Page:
Teachers and parents know well that children learn not only from direct instruction and performance, but also from their vicarious experiences, peer interaction, and even the media. Social cognitive learning theory is based on the fact that learning is a social event that occurs under a variety of circumstances, and results in a variety of outcomes. It is this interaction of social elements that successful teachers use to ensure that quality learning takes place.
Elements of Social Cognitive Theory
Social cognitive theory is based on the idea that learning and the subsequent performance of certain behaviors are the result of the ongoing and reciprocal interaction between a person, the environment, and the already learned behavioral patterns of the individual and group (Bandura, 1986). Each student, therefore, responds to instruction and modeling through the lens of these three elements.
Students bring to any learning situation a unique set of mental constructs, a fluctuating emotional state of being, and most importantly, a personal sense of self-efficacy, or feeling of capability and likelihood to succeed. These factors then interact with the habitual behavioral patterns of the individual, such as procrastination or organization, and the environmental factors, such as the nature of the task, the social and physical environment, the modeling and reinforcement received by the individual.
Applying Social Cognitive Theory to K-8 Classrooms
Because learning is inherently a social event, teachers can easily manipulate the classroom environment to promote the positive aspects of socialization and use them more proactively toward student learning. For example, teachers can set the classroom up as a learning community, incorporate cooperative learning activities regularly, reinforce model behaviors by students, provide differentiated tasks, and support students as they recognize and acknowledge their own self-efficacy.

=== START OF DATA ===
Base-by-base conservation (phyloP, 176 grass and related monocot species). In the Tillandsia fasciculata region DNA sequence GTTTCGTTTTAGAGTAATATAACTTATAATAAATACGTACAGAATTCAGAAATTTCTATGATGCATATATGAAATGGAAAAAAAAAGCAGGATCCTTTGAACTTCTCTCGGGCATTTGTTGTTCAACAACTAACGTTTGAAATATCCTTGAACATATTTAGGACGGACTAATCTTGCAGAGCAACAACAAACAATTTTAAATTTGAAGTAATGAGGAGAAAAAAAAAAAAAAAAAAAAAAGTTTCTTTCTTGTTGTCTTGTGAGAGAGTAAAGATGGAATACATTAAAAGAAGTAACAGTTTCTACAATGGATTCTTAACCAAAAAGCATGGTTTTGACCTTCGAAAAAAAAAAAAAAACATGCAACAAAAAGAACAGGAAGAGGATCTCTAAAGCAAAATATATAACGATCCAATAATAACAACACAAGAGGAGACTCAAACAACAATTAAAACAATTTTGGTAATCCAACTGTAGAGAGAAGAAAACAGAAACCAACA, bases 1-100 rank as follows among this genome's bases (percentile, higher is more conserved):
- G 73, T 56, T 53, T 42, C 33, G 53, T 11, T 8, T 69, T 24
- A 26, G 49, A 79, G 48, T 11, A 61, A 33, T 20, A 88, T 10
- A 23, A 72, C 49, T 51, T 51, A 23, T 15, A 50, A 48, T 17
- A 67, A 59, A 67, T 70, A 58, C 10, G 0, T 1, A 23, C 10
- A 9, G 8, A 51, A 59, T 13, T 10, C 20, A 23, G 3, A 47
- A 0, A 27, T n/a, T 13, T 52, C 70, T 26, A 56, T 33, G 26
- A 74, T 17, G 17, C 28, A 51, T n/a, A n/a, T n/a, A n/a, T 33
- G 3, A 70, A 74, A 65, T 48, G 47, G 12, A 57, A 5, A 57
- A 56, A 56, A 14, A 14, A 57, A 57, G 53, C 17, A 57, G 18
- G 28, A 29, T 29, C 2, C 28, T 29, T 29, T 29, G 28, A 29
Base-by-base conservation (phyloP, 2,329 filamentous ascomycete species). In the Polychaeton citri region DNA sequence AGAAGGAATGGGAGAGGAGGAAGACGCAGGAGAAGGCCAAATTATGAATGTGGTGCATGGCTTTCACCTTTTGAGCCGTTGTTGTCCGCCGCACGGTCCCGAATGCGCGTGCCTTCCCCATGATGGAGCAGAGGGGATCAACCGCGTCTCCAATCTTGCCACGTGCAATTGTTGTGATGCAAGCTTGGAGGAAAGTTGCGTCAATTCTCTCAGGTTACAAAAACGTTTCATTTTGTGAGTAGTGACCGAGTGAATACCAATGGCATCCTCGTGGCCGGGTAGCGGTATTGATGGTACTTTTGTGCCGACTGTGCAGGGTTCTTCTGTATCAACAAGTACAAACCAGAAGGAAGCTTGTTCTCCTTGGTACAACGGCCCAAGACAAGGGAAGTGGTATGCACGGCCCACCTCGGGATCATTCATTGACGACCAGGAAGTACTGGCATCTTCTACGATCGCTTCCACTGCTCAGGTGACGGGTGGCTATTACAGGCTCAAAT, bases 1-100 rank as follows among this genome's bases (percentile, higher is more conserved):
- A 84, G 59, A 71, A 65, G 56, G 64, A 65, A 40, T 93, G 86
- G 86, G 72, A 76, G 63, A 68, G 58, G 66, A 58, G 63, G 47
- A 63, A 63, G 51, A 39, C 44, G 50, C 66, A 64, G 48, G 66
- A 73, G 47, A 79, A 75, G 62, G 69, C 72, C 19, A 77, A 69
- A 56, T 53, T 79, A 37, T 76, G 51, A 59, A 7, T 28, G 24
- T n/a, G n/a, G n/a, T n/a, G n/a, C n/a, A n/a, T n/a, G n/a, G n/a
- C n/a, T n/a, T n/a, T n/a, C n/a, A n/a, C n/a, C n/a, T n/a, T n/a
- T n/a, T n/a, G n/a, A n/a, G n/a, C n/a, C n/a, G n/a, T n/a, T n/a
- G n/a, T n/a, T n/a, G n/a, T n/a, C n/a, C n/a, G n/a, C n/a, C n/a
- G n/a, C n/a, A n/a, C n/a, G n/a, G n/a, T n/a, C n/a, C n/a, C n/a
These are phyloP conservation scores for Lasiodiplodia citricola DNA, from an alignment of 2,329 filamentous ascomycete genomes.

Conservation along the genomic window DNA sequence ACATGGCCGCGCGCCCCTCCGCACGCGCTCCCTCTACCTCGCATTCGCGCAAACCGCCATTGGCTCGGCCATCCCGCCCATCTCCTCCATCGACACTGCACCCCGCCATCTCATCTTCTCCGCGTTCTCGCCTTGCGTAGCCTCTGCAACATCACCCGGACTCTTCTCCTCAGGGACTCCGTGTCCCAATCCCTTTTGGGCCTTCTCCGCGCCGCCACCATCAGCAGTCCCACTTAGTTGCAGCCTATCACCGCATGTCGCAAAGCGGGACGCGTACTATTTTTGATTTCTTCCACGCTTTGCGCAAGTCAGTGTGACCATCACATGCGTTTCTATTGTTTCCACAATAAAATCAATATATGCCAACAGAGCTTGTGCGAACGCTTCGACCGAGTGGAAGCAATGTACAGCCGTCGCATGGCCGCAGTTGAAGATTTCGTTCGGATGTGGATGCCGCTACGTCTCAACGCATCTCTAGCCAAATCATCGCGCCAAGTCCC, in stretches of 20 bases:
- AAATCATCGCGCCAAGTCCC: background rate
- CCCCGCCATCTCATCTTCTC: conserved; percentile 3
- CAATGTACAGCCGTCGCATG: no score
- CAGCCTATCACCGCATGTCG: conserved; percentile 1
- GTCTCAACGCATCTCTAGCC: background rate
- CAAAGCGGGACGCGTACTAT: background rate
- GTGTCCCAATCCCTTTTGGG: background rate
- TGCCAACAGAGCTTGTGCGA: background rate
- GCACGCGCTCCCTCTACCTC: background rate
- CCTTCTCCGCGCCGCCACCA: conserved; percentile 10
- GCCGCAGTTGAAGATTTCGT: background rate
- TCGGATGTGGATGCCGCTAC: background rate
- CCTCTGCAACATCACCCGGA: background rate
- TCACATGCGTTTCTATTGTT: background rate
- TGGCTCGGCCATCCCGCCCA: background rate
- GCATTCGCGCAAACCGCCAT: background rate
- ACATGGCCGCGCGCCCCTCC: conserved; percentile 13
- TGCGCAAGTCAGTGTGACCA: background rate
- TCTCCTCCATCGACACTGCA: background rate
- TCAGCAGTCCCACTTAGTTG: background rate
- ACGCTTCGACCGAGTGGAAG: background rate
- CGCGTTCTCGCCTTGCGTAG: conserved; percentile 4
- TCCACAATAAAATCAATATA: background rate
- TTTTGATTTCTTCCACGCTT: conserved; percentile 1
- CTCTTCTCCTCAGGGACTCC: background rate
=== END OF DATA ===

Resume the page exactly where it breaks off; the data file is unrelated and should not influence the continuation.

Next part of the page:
Characteristics of a Self-Regulated Learner
Self-regulated learners are in control of their own learning behaviors from start to finish. They plan, set goals, and strategize before taking action; they self-monitor and make adjustments as needed during an action; and after acting, they reflect and evaluate on what they have done, providing self-reinforcement for effective behaviors and planning to change those that inhibited their performance.
These processes are internalized in self-regulated learners, and are evident not only in the classroom, but also in sports, on stage, in clubs or other social activities, and within the social dynamics of friendships and families. Self-regulated learners take initiative, show leadership, and are able to manage their time well in order to accomplish all they have set out to do. Fortunately, these are characteristics that can be taught to and learned by K-8 students.
Developing Self-Regulated Learners
Teachers develop self-regulated learners by discussing, modeling and reinforcing the thinking behaviors that characterize self-regulation. They encourage metacognitive feedback after a lesson, asking students to self-reflect and evaluate what went well and what needs improvement in their learning process. Finally, they scaffold students toward self-regulation by asking pertinent questions during the learning process, such as "What strategies did you try?"or "What did you do that contributed to your success on this project?"
Rather than fighting the natural social tendencies of children, teachers who apply Bandura's theories to their classrooms will develop a group of students who are self-motivated and see themselves as agents of their own learning. Children who become self-regulated learners in the process will be successful as students and as adults because they will have mastered the personal skills and necessary strategies for controlling their own behaviors, interests, and future.
Bandura, A. Social Foundations of Thought and Action: A Social Cognitive Theory. Englewood Cliffs, NJ: Prentice-Hall, 1986.
Kumpulainen, K. Classroom Interaction and Social Learning: From Theory to Practice. London: RoutledgeFalmer, 2001.